In the preface to the book by William Johnston, The Mysticism of the Cloud of Unknowing, Thomas Merton speaks about objections to apophatic mysticism, including the objection by those who are suspicious of “introversion.”
He says, “A final objection against apophatic mysticism will come from those who are suspicious of ‘introversion.’ This term was used by mystics before it was appropriated by modern clinical psychology. The introversion of the mystics is metaphysical rather than psychological, and rightly understood it has nothing to do with the introversion of narcissistic withdrawal. However the term is a bit misleading, and we must admit that there does exist a real danger of silent and passive contemplation becoming a mere exercise in narcissistic self-indulgence. One must not rest in the simple pleasure of one’s own being and become disinterested in other things, or in one’s necessary work. This too The Cloud explains sufficiently well. There is all the difference in the world between true contemplation and narcissistic repose in one’s own self. True contemplation results in greater freedom of action and indeed makes action more spontaneous, more loving, and more effective. Narcissistic withdrawal ends in confusion, laziness, self-concern, sensitivity and other such morbid effects. By their fruits you shall know them. (emphasis mine).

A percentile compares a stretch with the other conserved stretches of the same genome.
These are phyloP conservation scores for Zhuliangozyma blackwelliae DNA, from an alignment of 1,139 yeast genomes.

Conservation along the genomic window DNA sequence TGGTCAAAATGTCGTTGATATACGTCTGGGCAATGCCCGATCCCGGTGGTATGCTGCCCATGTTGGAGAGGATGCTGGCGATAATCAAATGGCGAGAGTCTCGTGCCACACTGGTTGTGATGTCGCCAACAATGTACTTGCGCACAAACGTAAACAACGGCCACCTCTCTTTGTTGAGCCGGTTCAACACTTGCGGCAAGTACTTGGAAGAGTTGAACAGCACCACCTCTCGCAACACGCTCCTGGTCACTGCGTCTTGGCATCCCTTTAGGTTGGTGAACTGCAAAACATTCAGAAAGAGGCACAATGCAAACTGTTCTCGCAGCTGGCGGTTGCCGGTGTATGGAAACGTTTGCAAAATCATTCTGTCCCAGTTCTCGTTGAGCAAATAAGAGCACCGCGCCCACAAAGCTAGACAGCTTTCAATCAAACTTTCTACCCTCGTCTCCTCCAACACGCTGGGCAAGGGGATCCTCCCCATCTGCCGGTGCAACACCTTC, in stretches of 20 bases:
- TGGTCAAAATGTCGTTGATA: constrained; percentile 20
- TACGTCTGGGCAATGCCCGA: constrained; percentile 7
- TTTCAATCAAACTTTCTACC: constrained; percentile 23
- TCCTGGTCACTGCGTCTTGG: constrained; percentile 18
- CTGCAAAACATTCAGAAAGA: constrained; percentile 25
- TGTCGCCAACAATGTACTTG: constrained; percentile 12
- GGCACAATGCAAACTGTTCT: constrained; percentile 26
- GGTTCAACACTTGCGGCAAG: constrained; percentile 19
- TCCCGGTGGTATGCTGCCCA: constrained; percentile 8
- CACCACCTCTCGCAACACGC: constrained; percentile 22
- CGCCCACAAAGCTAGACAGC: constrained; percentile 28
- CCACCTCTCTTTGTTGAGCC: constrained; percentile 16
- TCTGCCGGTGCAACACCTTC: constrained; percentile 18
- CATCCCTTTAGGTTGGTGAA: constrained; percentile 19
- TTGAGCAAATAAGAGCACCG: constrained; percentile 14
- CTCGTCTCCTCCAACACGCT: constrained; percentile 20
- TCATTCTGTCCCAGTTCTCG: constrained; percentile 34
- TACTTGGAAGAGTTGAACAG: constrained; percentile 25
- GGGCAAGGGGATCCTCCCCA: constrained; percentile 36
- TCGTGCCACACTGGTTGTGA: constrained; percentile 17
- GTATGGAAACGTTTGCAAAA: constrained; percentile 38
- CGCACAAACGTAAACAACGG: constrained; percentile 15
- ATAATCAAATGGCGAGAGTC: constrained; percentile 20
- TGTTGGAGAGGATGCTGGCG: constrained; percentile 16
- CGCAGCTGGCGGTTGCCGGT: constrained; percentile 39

Johnston, William. The Mysticism of the Cloud of Unknowing. (2000, originally published in 1967). p. XVI.